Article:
Purpose, Promise, Passion

Joint student-alumnae/i conference brings the College community together.

“Now more than ever,” says Kierstin Gray ’01, “it is important that we, as alumnae of color, renew our commitment to each other and to Bryn Mawr College. It is the duty we have as women, as leaders, as Mawrters, not only to amplify the stories of our diversity but also to protect the legacies of the women who came before us so that future Mawrters might carry forth the common purpose, promise, and passion that will bring positive change to the world.”

Gray was one of 20 participants at Perceptions of Blackness, a joint student-alumnae/i conference that took place in February. Subtitled Our Past and Present at Bryn Mawr, the event brought together current and past Mawrters for two days of discussions, panels, lectures, and networking.

Highlights included a lecture by cultural anthropologist and filmmaker Sheila Walker ’66 and Director of Museum Studies Monique Scott on art, history, and culture from the African diaspora, with Olivia Porte ’18 facilitating an audience conversation. Jada Ceasar ’20 and College Archivist Christiana Dobrzynski led a discussion of the origins and evolution of the Black at Bryn Mawr tour, and campus leaders—current and past—spoke about their experiences at Bryn Mawr. And a career panel featured Tia Burroughs ’05, M.S.S./M.L.S.P. ’08; Mia Mosely Parker ’87; Dr. Deborah M. Smith ’74; and Walker.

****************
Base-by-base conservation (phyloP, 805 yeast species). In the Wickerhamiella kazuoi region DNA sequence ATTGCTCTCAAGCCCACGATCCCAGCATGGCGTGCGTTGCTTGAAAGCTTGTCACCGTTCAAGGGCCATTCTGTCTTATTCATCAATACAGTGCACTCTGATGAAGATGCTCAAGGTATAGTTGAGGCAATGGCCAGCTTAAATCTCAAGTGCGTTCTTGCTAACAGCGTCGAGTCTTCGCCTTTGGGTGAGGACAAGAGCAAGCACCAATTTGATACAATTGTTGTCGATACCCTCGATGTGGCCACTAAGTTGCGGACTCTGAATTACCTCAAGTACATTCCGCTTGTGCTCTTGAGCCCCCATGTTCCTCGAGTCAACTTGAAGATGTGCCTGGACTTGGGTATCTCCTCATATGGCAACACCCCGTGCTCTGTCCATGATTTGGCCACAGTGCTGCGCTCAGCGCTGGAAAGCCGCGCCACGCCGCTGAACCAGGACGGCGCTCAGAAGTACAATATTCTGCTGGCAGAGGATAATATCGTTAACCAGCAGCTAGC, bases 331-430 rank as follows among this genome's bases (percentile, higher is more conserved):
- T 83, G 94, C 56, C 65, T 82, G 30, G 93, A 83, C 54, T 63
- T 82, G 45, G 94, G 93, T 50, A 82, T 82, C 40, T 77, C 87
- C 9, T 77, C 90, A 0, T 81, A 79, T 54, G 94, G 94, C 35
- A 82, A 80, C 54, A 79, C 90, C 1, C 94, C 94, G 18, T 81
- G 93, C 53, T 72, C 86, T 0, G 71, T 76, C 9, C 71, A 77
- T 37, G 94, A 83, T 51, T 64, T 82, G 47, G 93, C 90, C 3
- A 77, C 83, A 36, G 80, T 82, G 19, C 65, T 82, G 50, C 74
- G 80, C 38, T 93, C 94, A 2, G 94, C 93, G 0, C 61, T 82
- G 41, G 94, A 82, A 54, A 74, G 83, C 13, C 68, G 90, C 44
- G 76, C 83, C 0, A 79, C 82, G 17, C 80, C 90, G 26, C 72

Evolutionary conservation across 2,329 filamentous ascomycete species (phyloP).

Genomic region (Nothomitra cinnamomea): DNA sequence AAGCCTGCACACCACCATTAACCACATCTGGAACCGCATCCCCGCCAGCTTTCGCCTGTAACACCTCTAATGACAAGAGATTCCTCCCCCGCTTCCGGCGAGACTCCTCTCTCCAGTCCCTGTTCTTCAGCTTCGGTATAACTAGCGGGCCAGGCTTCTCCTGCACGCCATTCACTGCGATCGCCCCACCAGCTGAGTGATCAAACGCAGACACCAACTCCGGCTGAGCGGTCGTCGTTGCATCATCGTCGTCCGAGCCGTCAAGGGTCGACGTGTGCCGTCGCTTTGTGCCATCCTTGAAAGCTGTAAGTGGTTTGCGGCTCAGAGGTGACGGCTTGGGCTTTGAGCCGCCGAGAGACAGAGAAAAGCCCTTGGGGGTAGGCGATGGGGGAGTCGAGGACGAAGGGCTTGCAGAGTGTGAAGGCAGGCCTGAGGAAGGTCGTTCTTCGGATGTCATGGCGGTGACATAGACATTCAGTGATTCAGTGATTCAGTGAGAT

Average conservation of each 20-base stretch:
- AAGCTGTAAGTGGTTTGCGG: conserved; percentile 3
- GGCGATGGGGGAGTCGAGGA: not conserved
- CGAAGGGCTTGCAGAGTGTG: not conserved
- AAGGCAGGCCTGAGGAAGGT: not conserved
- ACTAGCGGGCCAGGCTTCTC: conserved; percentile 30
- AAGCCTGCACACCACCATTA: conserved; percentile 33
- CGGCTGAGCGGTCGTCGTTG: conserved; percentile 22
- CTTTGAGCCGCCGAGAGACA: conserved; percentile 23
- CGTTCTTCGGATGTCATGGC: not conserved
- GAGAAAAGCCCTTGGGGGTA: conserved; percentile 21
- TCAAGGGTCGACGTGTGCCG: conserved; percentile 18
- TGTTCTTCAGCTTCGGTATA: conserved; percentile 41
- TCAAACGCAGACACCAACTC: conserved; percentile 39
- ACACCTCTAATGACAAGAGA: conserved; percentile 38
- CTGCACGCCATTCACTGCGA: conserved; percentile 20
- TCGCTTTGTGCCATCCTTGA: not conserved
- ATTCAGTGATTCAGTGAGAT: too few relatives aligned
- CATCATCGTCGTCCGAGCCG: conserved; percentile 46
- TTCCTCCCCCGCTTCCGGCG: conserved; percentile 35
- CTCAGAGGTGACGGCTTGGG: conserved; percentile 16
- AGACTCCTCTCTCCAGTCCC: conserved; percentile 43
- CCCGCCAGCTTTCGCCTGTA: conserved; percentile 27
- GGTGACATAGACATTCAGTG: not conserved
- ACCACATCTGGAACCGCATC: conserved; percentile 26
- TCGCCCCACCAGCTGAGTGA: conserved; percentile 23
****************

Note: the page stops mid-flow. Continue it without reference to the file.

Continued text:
Also on the docket was the We Are Here working lunch, facilitated by Gray and Alexis Wiltshire ’17. As its name suggests, that session invited attendees to bring photos, mementos, and stories to add to the College archive. Among the artifacts contributed is the photo of Civil Rights Movement leader Whitney Young and daughter Dr. Marcia Young Cantarella ’68 at her Bryn Mawr graduation. (Young was the speaker that year.)

With an aim of forging cross-generational connections, the conference was a collaborative effort of the Alumnae Relations and Development Office and student leaders from Sisterhood*, BaCASO, and the Enid Cook ’31 Center. 

“I really learned so much more about the initiatives that are being taken to document Black history at Bryn Mawr. Thank you for helping something like that come to fruition, as it was very powerful.” —Dezirae Gomez ’20

By all measures, the conference succeeded in fulfilling its goal. As Gray says, “As new generations come to the campus, we must make sure that we are present and willing to lend our stories, teachings and wisdom to our younger sisters, as we borrow, learn, and grow from theirs. I hope that through sharing my experience, I might provide one of the myriad perspectives that resonate with students, and they will in turn inspire me.”

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Marcia Young Cantarella '68 with her father, Civil Rights Movement leader Whitney Young.
Scholar addresses issues of differing experiences.